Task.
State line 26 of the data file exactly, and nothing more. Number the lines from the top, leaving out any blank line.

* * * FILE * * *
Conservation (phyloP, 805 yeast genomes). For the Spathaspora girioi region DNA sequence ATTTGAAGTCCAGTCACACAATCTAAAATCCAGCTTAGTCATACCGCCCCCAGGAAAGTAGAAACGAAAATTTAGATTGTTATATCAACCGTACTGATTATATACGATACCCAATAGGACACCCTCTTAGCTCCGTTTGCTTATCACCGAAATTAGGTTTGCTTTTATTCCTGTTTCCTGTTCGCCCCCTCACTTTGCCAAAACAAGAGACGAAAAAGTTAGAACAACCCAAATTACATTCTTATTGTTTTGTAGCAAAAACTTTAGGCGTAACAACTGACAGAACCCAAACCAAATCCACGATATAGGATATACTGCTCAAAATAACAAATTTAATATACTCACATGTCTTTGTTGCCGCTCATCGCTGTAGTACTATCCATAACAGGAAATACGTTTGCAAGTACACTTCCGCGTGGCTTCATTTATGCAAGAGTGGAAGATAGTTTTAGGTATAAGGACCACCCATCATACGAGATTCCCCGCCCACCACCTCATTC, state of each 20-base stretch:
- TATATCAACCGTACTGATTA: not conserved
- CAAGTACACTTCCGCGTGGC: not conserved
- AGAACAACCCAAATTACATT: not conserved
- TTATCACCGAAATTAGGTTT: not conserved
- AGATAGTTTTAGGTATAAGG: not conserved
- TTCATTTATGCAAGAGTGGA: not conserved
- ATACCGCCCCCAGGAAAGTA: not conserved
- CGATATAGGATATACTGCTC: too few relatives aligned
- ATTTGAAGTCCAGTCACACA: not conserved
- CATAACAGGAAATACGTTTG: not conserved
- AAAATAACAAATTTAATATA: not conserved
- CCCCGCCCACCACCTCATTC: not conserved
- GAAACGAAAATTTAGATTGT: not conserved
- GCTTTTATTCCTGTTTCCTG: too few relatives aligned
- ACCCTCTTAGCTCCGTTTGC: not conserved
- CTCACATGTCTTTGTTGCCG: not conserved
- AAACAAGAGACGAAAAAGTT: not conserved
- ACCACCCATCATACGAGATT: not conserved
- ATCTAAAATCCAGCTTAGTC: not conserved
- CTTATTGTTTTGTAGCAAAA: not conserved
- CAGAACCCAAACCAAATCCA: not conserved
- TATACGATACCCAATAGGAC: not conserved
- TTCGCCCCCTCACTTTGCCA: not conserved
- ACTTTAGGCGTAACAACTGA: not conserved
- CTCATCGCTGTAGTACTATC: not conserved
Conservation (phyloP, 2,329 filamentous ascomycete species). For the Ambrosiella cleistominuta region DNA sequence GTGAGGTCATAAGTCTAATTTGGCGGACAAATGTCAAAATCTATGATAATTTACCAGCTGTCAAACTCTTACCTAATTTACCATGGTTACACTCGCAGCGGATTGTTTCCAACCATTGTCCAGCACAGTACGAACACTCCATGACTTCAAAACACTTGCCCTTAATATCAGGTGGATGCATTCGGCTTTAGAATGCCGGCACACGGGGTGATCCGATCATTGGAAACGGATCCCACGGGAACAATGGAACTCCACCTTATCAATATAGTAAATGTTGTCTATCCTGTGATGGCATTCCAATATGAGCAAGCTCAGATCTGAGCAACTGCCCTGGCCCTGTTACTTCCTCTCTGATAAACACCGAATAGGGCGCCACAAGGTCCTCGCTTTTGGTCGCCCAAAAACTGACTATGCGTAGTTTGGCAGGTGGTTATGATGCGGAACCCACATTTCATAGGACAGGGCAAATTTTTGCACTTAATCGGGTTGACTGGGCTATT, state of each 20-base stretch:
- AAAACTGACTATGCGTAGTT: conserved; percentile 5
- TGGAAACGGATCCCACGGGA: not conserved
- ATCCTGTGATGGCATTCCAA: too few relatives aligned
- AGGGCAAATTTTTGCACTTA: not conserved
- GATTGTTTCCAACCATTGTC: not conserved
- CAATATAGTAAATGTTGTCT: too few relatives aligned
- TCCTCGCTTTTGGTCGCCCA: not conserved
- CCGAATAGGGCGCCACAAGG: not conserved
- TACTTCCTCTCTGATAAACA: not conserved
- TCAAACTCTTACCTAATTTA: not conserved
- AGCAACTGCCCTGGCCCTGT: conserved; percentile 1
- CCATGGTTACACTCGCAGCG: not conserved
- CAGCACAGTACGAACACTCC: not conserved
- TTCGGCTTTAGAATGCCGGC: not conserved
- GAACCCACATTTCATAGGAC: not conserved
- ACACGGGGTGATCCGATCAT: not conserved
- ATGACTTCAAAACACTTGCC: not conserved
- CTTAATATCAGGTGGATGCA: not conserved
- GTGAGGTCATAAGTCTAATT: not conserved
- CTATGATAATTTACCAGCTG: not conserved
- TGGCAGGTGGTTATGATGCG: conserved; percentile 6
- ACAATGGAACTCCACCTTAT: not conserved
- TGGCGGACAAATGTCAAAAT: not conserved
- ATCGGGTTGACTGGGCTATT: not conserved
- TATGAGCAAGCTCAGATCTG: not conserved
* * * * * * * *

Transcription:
- CTCATCGCTGTAGTACTATC: not conserved